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Farming

New setback on glyphosate licensing

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Disaster: Farmers express concern on glyphosate

THE EUROPEAN Commission has proposed extending the license for weed-killer glyphosate by five years after its initial plan for a 10-year approval did not secure sufficient support.

EU countries failed on Wednesday to vote on a license extension, for the second time this month, delaying a decision that needs to be taken before the end of the year on the widely used herbicide that critics say could cause cancer.

The Commission said in a statement that it had now submitted to EU countries its proposal for a five-year approval, with a vote now expected at the next sitting of the relevant committee on November 9.

France has now said it will not accept a five-year license renewal.

Europe has been stuck over what to do with the chemical, a key ingredient in Monsanto Co’s top-selling weed-killer Roundup, after the World Health Organization’s cancer agency concluded in March 2015 it was a substance that probably causes cancer.

The International Agency for Research on Cancer (IARC) sparked concern by adding glyphosate to its list of things that ‘probably’ cause cancers.

Red meat, wood fires, emissions from frying, shift work and drinking beverages hotter than 65°C are all on the same IARC list.

The IARC’s list of things that definitely cause cancers includes alcohol, sunshine, diesel exhaust fumes, processed meats, outdoor air pollution, salted fish, soot and wood dust. That’s right, beer and bacon are more dangerous than glyphosate.

The EU passed an 18-month extension in June 2016 pending further scientific study. That research came in the form of a European Chemical Agency conclusion in March that there was no evidence to link glyphosate to cancer in humans.

“The epidemiologic evidence does not support a causal relationship between glyphosate and non-Hodgkin’s lymphoma or other cancers,” says John Acquavella at Aarhus University, Denmark, who reviewed all the evidence after the IARC listing.

Notwithstanding the evidence from its own scientific experts, the European Parliament called on Tuesday for glyphosate to be phased out over the next five years, with an immediate ban on sales to consumers and for use in public spaces, such as parks.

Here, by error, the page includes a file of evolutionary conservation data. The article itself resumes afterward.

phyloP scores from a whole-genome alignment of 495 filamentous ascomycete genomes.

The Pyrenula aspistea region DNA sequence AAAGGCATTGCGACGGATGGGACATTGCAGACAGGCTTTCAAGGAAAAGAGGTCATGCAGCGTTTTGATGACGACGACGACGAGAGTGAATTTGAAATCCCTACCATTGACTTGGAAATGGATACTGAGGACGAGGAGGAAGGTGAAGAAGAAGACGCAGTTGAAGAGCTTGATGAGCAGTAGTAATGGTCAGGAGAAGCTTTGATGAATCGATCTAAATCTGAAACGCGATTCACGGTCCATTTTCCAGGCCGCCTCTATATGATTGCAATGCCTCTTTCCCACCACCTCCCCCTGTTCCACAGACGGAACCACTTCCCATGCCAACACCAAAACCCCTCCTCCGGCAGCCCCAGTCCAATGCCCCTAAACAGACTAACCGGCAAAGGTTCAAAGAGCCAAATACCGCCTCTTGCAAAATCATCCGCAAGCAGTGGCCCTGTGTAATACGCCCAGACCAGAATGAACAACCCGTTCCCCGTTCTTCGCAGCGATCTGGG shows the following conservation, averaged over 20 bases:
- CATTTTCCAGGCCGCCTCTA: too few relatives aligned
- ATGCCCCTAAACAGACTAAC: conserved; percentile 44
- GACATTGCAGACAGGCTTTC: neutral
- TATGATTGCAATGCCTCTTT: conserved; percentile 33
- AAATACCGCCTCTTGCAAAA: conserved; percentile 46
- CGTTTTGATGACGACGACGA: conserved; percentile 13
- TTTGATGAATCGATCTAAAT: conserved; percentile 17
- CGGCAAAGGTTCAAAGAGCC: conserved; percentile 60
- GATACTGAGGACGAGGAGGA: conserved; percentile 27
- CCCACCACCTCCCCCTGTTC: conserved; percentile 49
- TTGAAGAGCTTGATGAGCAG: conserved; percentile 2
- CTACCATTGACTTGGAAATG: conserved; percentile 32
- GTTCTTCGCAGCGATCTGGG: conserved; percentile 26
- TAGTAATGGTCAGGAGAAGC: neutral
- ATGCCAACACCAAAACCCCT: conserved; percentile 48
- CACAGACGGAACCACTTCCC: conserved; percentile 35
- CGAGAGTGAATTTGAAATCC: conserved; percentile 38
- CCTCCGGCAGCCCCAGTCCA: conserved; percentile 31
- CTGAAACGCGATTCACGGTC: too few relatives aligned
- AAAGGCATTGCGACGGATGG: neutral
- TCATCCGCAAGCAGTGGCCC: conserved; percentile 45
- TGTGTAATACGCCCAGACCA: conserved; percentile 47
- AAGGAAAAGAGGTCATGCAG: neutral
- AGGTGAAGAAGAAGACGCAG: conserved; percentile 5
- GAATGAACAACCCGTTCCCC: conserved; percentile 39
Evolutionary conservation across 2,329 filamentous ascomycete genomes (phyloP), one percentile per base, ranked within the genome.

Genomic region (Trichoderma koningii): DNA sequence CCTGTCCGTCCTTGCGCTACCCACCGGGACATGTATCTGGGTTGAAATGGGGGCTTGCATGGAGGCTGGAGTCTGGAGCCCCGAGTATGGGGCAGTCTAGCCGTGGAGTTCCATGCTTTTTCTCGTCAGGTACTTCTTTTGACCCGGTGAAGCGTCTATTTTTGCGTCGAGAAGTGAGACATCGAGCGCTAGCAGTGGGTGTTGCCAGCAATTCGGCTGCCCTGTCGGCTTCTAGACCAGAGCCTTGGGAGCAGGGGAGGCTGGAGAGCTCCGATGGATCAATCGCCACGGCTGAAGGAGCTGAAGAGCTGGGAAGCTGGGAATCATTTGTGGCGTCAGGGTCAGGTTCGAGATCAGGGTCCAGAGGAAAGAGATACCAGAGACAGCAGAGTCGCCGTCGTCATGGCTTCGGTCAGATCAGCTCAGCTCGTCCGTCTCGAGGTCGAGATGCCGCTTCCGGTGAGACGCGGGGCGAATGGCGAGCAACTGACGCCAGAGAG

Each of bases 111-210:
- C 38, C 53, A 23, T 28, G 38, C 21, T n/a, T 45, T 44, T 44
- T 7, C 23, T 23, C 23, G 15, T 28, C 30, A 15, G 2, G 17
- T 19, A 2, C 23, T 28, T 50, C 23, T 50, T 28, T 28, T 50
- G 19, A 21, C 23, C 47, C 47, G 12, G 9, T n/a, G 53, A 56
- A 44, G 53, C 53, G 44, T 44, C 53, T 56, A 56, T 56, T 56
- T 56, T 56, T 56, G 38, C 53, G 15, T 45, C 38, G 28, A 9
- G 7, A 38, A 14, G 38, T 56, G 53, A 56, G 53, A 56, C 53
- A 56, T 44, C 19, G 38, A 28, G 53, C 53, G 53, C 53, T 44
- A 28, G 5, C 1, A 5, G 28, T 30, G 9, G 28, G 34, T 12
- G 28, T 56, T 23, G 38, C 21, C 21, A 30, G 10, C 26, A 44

France, one of the countries opposing a 10-year approval, said on Wednesday that it was prepared to accept a four-year license extension.

Farmers groups have said the product is safe and that removing it would put EU farmers at a competitive disadvantage.

CLA Deputy President Tim Breitmeyer said: “We are grateful that the UK government has stood firmly behind the scientific evidence and voted for the relicensing of glyphosate. It is vital to remember that the EU’s own expert agencies have concluded that glyphosate is safe. However, too many other EU countries have caved into a concerted highly politicised scaremongering campaign.

“This decision not to allow the relicense is a disaster for agriculture and the environment. It will dramatically impact the ability of farmers to keep at bay the spread of grassweed infestation and will ultimately harm the environment. It will force farmers to use a shrinking portfolio of narrow spectrum chemicals, encourage resistance in the seed bank and steer farmers away from conservation tillage.

“We will urge the EU Commission to look at whatever can now be done to mitigate this disastrous and unnecessary situation.”

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Farming

Appeal for dog walkers to keep pets under control during lambing season

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THE LAMBING season is upon us and with many public paths crossing fields of sheep, the Pembrokeshire Coast National Park Authority is appealing to dog walkers to follow best practice when out in the countryside.

While walking the Pembrokeshire Coast Path National Trail and other public footpaths and bridleways:

Always keep dogs on a short lead and under close control when sheep or any other livestock are present.
Clean up after your dog; bag it and bin it wherever you can or take it away –please do not leave poo bags in the countryside.

National Park Authority Public Rights of Way Officer, Meurig Nicholas said: “If your dog is out of your sight or left out of control, it may chase after, attack or worry sheep. Worried and stressed pregnant sheep can miscarry or abort their lambs.

“Young lambs are also very vulnerable at this time, and can get distressed and even die if they are separated from their mothers or abandoned after being chased by dogs.”

There have also been incidents where dogs have had to be rescued from cliffs because they were not kept under close control.

Mr Nicholas added: “These situations have resulted in emergency services such as the Coastguard and RNLI having to retrieve and rescue dogs. These incidents are avoidable and add unnecessary pressure to our busy emergency services.”

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Farming

Plan for ‘collaborative approach’ to tackling rural crime issues

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THIS week (Mar 9) Police and Crime Commissioner Dafydd Llywelyn chaired a strategic meeting with key stakeholders to identify collaborative opportunities to tackle rural and wildlife crime in the Dyfed-Powys area.